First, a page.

Phil Gramm: A Simple Cure for ObamaCare: Freedom – WSJ

Republicans need a strategy that is easy to understand, broadly popular and difficult to oppose. It must unite Republicans and divide congressional Democrats, while empowering Republican governors and legislators to resist administration pressure. I believe that strategy is what I would call “the freedom option.” Every American should have the right to decide not to participate in ObamaCare: If you like ObamaCare and its subsidies, you can keep it. If you don’t, you are free to buy the health insurance that fits your needs.

The freedom option would fulfill the commitment the president made over and over again about ObamaCare: If you like your health insurance you can keep it. If Republicans crafted a simple bill that guarantees the right of individuals and businesses to opt out of ObamaCare, buy the health insurance they choose from any willing seller (with risk pools completely separate from ObamaCare), millions of Americans would rejoice and exercise this freedom. Such a proposal would be easy for Republicans to articulate and defend. And it would be very difficult for Democrats to attack.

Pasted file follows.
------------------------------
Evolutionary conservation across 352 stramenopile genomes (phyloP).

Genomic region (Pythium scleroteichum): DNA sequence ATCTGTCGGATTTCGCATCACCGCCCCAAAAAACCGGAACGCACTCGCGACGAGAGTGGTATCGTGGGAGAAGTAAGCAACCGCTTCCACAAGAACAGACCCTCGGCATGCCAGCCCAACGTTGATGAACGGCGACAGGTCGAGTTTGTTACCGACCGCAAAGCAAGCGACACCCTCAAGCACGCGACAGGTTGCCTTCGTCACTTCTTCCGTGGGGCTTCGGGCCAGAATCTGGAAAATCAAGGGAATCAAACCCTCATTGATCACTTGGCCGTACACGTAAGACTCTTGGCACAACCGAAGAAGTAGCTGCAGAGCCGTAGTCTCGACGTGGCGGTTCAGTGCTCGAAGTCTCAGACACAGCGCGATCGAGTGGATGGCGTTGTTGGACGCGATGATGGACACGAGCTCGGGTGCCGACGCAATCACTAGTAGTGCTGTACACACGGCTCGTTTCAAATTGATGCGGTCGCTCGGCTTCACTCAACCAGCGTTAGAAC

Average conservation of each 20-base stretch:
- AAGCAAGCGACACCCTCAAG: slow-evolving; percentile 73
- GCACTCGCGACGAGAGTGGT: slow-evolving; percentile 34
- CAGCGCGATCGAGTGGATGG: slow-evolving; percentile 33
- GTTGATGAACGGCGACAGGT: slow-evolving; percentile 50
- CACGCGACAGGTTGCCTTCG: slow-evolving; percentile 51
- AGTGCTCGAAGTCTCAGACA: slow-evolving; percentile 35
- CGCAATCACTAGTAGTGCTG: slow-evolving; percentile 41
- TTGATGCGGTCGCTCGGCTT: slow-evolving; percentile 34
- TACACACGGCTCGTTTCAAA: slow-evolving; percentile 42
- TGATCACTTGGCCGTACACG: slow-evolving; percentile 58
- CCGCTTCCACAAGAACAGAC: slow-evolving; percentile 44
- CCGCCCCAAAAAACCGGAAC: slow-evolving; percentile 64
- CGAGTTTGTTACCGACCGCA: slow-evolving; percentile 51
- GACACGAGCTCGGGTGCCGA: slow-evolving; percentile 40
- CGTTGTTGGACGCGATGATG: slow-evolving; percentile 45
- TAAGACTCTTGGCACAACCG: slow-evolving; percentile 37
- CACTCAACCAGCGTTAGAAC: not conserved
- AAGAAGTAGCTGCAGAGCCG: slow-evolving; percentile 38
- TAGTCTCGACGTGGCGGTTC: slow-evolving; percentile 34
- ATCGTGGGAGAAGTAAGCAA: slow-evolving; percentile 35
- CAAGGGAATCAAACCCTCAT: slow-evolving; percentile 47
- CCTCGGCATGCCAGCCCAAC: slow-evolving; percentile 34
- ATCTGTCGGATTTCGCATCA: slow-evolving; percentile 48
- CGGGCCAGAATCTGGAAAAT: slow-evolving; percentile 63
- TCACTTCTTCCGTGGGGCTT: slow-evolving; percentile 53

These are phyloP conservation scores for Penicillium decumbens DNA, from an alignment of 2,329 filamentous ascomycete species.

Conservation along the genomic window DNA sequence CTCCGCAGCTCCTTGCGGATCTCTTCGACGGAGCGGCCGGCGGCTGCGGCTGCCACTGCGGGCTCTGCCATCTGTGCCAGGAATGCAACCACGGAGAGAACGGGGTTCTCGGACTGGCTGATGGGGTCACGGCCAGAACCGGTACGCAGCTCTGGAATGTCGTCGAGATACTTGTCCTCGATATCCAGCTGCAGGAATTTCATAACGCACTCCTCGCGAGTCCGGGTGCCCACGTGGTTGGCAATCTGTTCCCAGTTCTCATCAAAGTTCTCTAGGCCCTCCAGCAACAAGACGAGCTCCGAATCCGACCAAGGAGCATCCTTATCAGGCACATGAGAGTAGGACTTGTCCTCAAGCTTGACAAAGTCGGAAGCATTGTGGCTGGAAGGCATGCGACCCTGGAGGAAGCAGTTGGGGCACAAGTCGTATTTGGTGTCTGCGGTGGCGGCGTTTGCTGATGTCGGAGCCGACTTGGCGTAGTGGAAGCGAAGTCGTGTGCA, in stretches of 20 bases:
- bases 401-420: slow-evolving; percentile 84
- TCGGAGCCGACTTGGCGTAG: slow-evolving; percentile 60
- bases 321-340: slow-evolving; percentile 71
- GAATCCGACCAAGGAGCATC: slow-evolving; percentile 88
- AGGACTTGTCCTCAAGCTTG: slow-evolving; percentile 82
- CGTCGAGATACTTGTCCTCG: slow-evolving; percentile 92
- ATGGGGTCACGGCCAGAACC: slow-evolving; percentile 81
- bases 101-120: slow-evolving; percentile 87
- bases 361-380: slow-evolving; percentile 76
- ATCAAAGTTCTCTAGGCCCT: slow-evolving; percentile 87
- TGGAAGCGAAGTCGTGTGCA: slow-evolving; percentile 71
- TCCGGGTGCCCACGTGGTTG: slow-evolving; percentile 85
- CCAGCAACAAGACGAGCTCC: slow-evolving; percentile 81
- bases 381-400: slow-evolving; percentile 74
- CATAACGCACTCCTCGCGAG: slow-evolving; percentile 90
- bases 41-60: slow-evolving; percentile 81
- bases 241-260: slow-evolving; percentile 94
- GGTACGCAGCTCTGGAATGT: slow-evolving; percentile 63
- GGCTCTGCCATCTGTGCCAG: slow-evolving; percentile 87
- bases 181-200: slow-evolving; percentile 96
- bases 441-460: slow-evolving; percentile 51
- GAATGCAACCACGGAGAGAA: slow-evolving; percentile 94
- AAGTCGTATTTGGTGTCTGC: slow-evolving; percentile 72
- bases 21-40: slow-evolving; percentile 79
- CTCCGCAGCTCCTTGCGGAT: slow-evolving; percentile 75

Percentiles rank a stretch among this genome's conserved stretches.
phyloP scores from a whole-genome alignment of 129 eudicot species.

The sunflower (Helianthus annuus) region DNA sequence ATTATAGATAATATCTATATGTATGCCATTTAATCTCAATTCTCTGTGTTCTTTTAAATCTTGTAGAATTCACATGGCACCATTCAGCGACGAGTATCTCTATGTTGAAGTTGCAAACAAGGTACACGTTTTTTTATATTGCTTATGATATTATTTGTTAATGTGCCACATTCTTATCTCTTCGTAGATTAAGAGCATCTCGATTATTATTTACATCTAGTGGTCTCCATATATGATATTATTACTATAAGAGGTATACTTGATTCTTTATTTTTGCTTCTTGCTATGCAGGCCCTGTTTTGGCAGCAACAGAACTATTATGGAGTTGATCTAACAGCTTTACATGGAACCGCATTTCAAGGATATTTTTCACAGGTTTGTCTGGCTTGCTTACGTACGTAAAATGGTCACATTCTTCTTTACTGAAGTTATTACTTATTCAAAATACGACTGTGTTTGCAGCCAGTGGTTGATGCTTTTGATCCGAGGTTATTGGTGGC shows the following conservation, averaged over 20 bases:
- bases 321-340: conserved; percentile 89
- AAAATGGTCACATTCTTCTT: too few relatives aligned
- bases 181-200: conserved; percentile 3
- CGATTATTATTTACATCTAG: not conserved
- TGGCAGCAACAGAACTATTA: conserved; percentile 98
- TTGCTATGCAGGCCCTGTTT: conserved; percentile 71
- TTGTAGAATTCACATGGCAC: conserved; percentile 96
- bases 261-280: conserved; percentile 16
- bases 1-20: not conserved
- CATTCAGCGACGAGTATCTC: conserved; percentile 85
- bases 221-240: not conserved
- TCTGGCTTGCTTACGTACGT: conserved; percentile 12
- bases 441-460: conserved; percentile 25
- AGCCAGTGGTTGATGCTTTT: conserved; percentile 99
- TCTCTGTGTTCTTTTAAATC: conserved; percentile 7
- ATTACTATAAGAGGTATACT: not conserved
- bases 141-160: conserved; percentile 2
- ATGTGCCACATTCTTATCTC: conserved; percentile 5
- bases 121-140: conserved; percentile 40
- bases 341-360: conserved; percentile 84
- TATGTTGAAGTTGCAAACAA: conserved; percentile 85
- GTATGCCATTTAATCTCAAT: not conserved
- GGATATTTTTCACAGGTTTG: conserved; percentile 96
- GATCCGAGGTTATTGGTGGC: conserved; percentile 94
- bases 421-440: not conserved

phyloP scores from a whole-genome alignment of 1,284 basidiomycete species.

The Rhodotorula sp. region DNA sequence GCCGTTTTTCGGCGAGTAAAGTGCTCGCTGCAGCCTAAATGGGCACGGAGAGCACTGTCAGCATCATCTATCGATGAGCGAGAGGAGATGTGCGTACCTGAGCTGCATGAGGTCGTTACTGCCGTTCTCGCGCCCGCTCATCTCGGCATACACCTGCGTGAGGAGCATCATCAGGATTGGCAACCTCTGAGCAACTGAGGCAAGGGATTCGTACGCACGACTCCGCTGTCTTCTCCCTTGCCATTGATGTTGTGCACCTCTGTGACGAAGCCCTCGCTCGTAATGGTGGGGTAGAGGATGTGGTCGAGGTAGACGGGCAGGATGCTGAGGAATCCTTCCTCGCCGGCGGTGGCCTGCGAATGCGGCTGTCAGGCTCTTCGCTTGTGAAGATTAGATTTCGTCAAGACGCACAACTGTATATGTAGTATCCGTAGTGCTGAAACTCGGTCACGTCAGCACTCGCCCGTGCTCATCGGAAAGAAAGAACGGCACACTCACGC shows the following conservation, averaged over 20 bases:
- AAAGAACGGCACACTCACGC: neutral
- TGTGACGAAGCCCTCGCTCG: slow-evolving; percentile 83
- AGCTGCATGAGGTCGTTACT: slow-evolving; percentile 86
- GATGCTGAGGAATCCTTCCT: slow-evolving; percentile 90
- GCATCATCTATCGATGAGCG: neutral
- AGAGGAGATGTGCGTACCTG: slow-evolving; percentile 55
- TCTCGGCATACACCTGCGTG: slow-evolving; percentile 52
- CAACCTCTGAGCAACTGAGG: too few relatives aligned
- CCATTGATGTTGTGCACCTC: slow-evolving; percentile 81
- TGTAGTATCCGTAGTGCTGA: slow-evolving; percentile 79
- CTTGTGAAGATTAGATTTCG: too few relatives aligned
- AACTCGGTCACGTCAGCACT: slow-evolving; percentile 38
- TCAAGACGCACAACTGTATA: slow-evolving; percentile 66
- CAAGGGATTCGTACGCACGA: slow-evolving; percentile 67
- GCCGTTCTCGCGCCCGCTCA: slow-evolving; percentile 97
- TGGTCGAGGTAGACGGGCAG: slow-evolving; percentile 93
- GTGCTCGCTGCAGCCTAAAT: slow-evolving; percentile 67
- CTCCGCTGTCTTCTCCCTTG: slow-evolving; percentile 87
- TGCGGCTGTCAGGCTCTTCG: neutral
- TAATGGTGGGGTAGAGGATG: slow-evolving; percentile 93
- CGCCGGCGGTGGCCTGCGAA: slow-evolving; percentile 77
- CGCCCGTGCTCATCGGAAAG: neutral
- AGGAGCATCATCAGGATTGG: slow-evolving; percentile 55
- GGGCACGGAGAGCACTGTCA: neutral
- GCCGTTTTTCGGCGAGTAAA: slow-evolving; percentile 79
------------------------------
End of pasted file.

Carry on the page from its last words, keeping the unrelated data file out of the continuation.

via Phil Gramm: A Simple Cure for ObamaCare: Freedom – WSJ.

One Response to Phil Gramm: A Simple Cure for ObamaCare: Freedom – WSJ

  1. Bob Hertz says:

    As always I love your work on the blog. You should get more attention!
    However the Phil Gramm piece should not have been presented without comments.
    The Gramm proposal would let younger and healthier persons buy cheaper policies (like they could before 2010).
    Anyone who was older or unhealthy would be shunted off to what remains of Obamacare.

    That is not all bad. But you should have commented that those younger healthier persons will have to pay higher taxes to keep the high risk pools going. The entire history of high risk pools in the states is a history of constant underfunding. (Texas was one of the worst states in this regard.)

    As it happens, I think that Gramm is a dangerous windbag, who had some role with his wife in the mortgage securities meltdown.
    But he still has the right to comment on health care, I guess.

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